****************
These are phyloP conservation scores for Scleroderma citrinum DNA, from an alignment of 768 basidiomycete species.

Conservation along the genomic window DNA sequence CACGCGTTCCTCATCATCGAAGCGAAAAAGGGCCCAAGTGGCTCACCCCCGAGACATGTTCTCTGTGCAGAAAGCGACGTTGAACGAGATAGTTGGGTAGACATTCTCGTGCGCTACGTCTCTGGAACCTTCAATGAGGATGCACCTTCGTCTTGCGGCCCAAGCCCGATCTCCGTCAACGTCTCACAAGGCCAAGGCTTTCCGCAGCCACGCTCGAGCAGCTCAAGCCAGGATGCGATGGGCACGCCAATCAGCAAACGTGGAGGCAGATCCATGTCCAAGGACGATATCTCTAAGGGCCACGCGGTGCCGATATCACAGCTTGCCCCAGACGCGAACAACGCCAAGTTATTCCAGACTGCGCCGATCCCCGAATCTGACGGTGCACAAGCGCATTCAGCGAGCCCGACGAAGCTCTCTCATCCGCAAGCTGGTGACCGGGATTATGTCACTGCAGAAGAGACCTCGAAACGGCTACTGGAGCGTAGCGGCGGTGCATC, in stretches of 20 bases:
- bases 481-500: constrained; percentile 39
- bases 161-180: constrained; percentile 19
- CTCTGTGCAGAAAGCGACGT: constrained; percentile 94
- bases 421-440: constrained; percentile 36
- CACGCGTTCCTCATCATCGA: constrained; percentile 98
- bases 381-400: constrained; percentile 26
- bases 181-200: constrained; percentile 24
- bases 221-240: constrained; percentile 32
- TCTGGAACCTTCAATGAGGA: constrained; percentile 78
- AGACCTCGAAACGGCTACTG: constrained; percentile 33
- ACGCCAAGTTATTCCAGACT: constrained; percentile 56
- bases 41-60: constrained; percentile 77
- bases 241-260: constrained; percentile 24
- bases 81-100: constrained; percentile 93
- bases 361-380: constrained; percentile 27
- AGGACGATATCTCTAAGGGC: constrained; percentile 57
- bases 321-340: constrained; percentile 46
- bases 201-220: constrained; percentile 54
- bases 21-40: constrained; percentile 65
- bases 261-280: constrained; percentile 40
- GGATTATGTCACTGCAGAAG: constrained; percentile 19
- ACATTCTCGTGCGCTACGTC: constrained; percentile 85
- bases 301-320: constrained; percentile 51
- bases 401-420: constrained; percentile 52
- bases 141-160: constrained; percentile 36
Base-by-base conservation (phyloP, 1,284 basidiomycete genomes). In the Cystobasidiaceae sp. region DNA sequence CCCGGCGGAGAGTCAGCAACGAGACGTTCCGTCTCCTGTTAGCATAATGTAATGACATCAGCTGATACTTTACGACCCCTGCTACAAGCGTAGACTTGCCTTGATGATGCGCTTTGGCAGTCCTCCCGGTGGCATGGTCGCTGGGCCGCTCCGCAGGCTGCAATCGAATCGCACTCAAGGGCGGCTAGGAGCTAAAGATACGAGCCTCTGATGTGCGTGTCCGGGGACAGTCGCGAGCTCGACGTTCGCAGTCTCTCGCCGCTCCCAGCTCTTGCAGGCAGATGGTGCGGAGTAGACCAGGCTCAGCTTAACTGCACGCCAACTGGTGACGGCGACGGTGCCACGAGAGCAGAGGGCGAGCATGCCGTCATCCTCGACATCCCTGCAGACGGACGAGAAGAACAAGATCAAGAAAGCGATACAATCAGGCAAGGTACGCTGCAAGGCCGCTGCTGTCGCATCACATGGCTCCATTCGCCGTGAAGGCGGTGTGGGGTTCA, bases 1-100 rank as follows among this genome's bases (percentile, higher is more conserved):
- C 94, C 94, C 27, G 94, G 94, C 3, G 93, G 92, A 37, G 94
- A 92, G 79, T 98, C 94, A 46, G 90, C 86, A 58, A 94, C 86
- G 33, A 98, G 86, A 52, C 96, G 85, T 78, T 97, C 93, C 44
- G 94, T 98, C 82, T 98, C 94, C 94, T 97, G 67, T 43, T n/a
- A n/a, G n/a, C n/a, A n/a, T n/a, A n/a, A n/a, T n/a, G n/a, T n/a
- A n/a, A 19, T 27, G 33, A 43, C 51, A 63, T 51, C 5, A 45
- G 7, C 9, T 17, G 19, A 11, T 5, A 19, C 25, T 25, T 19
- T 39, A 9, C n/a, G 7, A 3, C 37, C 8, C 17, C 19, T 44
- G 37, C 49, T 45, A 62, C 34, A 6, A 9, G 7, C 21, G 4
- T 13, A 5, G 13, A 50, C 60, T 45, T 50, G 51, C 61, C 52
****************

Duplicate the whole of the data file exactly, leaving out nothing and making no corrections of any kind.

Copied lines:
These are phyloP conservation scores for Scleroderma citrinum DNA, from an alignment of 768 basidiomycete species.

Conservation along the genomic window DNA sequence CACGCGTTCCTCATCATCGAAGCGAAAAAGGGCCCAAGTGGCTCACCCCCGAGACATGTTCTCTGTGCAGAAAGCGACGTTGAACGAGATAGTTGGGTAGACATTCTCGTGCGCTACGTCTCTGGAACCTTCAATGAGGATGCACCTTCGTCTTGCGGCCCAAGCCCGATCTCCGTCAACGTCTCACAAGGCCAAGGCTTTCCGCAGCCACGCTCGAGCAGCTCAAGCCAGGATGCGATGGGCACGCCAATCAGCAAACGTGGAGGCAGATCCATGTCCAAGGACGATATCTCTAAGGGCCACGCGGTGCCGATATCACAGCTTGCCCCAGACGCGAACAACGCCAAGTTATTCCAGACTGCGCCGATCCCCGAATCTGACGGTGCACAAGCGCATTCAGCGAGCCCGACGAAGCTCTCTCATCCGCAAGCTGGTGACCGGGATTATGTCACTGCAGAAGAGACCTCGAAACGGCTACTGGAGCGTAGCGGCGGTGCATC, in stretches of 20 bases:
- bases 481-500: constrained; percentile 39
- bases 161-180: constrained; percentile 19
- CTCTGTGCAGAAAGCGACGT: constrained; percentile 94
- bases 421-440: constrained; percentile 36
- CACGCGTTCCTCATCATCGA: constrained; percentile 98
- bases 381-400: constrained; percentile 26
- bases 181-200: constrained; percentile 24
- bases 221-240: constrained; percentile 32
- TCTGGAACCTTCAATGAGGA: constrained; percentile 78
- AGACCTCGAAACGGCTACTG: constrained; percentile 33
- ACGCCAAGTTATTCCAGACT: constrained; percentile 56
- bases 41-60: constrained; percentile 77
- bases 241-260: constrained; percentile 24
- bases 81-100: constrained; percentile 93
- bases 361-380: constrained; percentile 27
- AGGACGATATCTCTAAGGGC: constrained; percentile 57
- bases 321-340: constrained; percentile 46
- bases 201-220: constrained; percentile 54
- bases 21-40: constrained; percentile 65
- bases 261-280: constrained; percentile 40
- GGATTATGTCACTGCAGAAG: constrained; percentile 19
- ACATTCTCGTGCGCTACGTC: constrained; percentile 85
- bases 301-320: constrained; percentile 51
- bases 401-420: constrained; percentile 52
- bases 141-160: constrained; percentile 36
Base-by-base conservation (phyloP, 1,284 basidiomycete genomes). In the Cystobasidiaceae sp. region DNA sequence CCCGGCGGAGAGTCAGCAACGAGACGTTCCGTCTCCTGTTAGCATAATGTAATGACATCAGCTGATACTTTACGACCCCTGCTACAAGCGTAGACTTGCCTTGATGATGCGCTTTGGCAGTCCTCCCGGTGGCATGGTCGCTGGGCCGCTCCGCAGGCTGCAATCGAATCGCACTCAAGGGCGGCTAGGAGCTAAAGATACGAGCCTCTGATGTGCGTGTCCGGGGACAGTCGCGAGCTCGACGTTCGCAGTCTCTCGCCGCTCCCAGCTCTTGCAGGCAGATGGTGCGGAGTAGACCAGGCTCAGCTTAACTGCACGCCAACTGGTGACGGCGACGGTGCCACGAGAGCAGAGGGCGAGCATGCCGTCATCCTCGACATCCCTGCAGACGGACGAGAAGAACAAGATCAAGAAAGCGATACAATCAGGCAAGGTACGCTGCAAGGCCGCTGCTGTCGCATCACATGGCTCCATTCGCCGTGAAGGCGGTGTGGGGTTCA, bases 1-100 rank as follows among this genome's bases (percentile, higher is more conserved):
- C 94, C 94, C 27, G 94, G 94, C 3, G 93, G 92, A 37, G 94
- A 92, G 79, T 98, C 94, A 46, G 90, C 86, A 58, A 94, C 86
- G 33, A 98, G 86, A 52, C 96, G 85, T 78, T 97, C 93, C 44
- G 94, T 98, C 82, T 98, C 94, C 94, T 97, G 67, T 43, T n/a
- A n/a, G n/a, C n/a, A n/a, T n/a, A n/a, A n/a, T n/a, G n/a, T n/a
- A n/a, A 19, T 27, G 33, A 43, C 51, A 63, T 51, C 5, A 45
- G 7, C 9, T 17, G 19, A 11, T 5, A 19, C 25, T 25, T 19
- T 39, A 9, C n/a, G 7, A 3, C 37, C 8, C 17, C 19, T 44
- G 37, C 49, T 45, A 62, C 34, A 6, A 9, G 7, C 21, G 4
- T 13, A 5, G 13, A 50, C 60, T 45, T 50, G 51, C 61, C 52